Meanwhile, the Russian TASS news agency has reported that the extended Troika on the Afghan peace settlement comprising representatives of Russia, the United States, China, and Pakistan will be held in early August.

“We are in constant contact over the phone with my counterpart [US Special Representative for Afghanistan Zalmay] Khalilzad, who is now [staying] in Washington. Next week, we are planning to meet in Doha with him and with our Chinese and Pakistani counterparts for the next encounter of the extended Troika,” said Special Russian Presidential Representative for Afghanistan Zamir Kabulov, as quoted by the TASS.

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Watchdog reports of growing number of revenge attacks

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(Last Updated On: July 31, 2021)

Taliban forces in Afghanistan are targeting known critics despite claiming that they have ordered their fighters to act with restraint, Human Rights Watch said on Saturday.

In Kandahar, the Taliban have detained and executed suspected members of the provincial government and security forces, and in some cases their relatives.

Among recent cases, the Taliban executed a popular Kandahari comedian, Nazar Mohammad, known as Khasha Zwan, who posted routines that included songs and jokes on TikTok. He had reportedly also worked with the local police.

On July 22, Taliban fighters abducted Khasha Zwan from his home in southern Kandahar, beat him, and then shot him multiple times, HRW said in a statement.

After a video of two men slapping and abusing Khasha Zwan appeared on social media, the Taliban admitted that two of their fighters had killed him.
“Taliban forces apparently executed Khasha Zwan because he poked fun at Taliban leaders,” said Patricia Gossman, associate Asia director at Human Rights Watch.

“His murder and other recent abuses demonstrate the willingness of Taliban commanders to violently crush even the tamest criticism or objection,” she said.

Activists in Kandahar said that in villages surrounding the provincial capital, Taliban commanders have detained scores of people associated with the government or police, HRW reported.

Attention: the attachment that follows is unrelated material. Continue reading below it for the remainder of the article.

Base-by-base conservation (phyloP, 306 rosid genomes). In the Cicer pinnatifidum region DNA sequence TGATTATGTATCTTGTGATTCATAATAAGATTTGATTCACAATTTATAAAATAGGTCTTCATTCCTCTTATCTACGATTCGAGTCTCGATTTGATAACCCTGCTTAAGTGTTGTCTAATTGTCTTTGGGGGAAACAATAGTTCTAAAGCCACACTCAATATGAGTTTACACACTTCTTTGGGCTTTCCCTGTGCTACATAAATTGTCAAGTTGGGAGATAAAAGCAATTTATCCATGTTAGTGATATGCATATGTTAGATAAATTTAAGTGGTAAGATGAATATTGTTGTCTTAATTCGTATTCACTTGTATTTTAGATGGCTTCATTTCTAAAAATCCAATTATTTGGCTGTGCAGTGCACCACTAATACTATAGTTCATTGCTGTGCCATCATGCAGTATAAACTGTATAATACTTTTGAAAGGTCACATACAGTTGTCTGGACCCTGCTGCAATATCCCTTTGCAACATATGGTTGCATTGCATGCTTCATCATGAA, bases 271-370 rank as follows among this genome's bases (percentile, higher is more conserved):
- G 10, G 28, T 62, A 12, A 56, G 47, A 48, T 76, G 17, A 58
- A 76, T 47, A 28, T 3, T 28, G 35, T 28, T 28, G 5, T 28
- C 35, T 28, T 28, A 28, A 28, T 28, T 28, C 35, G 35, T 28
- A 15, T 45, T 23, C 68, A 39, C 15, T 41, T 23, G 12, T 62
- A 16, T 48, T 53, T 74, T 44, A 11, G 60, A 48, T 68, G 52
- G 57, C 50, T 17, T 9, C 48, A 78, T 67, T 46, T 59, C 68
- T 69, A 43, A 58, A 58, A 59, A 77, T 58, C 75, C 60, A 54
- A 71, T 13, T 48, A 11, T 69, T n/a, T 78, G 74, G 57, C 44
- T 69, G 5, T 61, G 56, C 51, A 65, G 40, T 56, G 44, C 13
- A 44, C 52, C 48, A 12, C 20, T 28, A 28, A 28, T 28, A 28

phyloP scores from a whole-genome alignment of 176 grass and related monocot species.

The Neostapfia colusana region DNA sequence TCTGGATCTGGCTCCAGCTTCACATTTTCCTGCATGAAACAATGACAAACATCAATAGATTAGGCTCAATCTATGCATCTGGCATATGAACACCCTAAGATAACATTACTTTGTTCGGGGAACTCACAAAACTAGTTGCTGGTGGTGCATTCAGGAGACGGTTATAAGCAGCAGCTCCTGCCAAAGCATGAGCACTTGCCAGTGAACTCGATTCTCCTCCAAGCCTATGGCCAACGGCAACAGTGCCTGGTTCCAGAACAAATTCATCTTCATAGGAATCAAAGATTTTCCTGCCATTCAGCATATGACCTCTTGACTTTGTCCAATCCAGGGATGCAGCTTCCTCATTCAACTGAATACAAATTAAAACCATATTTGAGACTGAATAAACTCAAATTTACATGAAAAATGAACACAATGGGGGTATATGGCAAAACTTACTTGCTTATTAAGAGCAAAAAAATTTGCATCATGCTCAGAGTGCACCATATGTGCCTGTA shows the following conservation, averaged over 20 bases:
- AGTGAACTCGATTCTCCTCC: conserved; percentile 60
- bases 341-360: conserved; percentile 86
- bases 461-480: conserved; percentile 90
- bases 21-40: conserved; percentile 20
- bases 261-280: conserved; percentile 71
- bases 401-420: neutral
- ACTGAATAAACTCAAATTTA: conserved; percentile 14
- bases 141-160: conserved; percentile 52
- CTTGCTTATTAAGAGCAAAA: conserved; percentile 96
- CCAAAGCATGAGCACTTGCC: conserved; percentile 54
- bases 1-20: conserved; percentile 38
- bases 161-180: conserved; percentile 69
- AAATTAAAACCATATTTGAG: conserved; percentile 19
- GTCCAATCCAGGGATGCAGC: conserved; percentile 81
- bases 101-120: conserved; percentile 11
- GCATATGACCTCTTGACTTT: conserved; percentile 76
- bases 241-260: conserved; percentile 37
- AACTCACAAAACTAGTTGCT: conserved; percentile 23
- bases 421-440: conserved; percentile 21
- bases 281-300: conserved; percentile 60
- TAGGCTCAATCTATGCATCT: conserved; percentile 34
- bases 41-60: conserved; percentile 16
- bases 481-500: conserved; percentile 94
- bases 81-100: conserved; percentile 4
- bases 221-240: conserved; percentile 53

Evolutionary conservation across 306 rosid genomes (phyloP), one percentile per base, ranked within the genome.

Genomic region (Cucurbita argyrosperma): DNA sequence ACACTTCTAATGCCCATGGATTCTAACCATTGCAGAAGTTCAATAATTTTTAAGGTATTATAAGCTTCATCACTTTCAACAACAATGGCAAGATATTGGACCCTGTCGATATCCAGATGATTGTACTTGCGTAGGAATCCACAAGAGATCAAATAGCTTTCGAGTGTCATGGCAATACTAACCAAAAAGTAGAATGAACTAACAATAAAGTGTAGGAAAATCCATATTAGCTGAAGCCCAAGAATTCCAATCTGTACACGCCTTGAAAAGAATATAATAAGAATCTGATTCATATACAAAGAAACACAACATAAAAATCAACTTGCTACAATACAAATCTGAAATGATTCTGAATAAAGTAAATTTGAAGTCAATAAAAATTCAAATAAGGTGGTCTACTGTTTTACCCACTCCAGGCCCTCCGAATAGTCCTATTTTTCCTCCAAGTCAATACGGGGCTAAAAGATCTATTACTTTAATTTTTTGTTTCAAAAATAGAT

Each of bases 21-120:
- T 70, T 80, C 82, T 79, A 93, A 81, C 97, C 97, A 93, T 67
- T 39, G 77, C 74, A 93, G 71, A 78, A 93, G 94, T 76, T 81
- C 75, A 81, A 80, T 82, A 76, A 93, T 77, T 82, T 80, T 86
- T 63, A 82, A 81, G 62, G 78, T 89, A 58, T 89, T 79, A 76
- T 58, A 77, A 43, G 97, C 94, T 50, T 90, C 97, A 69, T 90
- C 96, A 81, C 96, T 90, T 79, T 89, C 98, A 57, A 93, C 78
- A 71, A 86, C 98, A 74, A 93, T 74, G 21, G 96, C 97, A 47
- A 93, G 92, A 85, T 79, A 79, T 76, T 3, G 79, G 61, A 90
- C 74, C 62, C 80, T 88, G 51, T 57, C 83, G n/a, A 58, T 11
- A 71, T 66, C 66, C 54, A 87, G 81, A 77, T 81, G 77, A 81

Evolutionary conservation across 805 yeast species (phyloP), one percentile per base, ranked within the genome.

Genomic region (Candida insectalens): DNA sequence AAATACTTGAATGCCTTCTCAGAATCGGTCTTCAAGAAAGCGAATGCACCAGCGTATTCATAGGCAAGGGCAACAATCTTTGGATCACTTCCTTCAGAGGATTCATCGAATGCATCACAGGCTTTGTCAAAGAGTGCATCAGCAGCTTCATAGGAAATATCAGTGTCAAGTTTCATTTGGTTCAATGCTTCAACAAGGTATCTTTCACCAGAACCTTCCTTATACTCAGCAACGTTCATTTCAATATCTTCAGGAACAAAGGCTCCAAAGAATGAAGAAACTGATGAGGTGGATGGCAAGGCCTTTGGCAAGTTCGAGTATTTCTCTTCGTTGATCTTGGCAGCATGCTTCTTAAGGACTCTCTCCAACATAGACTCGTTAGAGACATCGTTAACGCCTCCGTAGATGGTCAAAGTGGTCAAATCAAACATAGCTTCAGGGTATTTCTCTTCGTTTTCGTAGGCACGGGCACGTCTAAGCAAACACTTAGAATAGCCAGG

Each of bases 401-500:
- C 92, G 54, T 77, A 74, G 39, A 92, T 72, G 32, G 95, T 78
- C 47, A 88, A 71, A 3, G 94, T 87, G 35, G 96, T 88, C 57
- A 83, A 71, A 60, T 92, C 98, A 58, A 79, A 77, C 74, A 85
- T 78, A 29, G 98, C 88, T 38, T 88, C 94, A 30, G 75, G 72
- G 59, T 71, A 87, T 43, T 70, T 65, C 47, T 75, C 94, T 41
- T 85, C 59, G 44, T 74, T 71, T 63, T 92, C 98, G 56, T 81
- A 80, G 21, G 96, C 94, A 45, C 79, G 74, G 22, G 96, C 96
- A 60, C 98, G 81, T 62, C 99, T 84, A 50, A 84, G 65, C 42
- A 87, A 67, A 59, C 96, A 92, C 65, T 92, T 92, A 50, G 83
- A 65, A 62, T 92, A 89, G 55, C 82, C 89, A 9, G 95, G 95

In one case, on July 16, Taliban fighters abducted two men whose brothers had worked with NDS 03, a CIA-backed strike force that has been responsible for summary executions and other abuses, from their homes in the Qasam Pol area, Dand district, HRW stated.

Their relatives say that they have not heard from the two men since.
Also in mid-July, a media report said Taliban fighters detained Ahmadullah, a former police officer, in Spin Boldak. His family has not heard from him since.

His uncle said that the Taliban had sent letters saying that anyone who had worked with the government or foreign forces would not be harmed so long as they reported to the Taliban leadership and “admitted their ‘crime.’”
International humanitarian law prohibits summary executions, enforced disappearances, and other mistreatment of anyone in custody, which are war crimes, HRW reported.

It is unlawful to detain civilians unless absolutely necessary for imperative security reasons, the statement read.

Retaliatory attacks are a form of collective punishment and are also prohibited, HRW stated.

The International Criminal Court is currently investigating allegations of war crimes and serious human rights abuses by all parties to the conflict in Afghanistan, including the Taliban.

Taliban commanders who knew or should have known about abuses by forces under their control and took no action to prevent or stop them are culpable as a matter of command responsibility, HRW said.
“Advancing Taliban forces have no blank check to brutally target their critics,” Gossman said. “The Taliban leadership usually denies the abuses, but it’s their fighters carrying out these attacks and their responsibility to stop the killings.”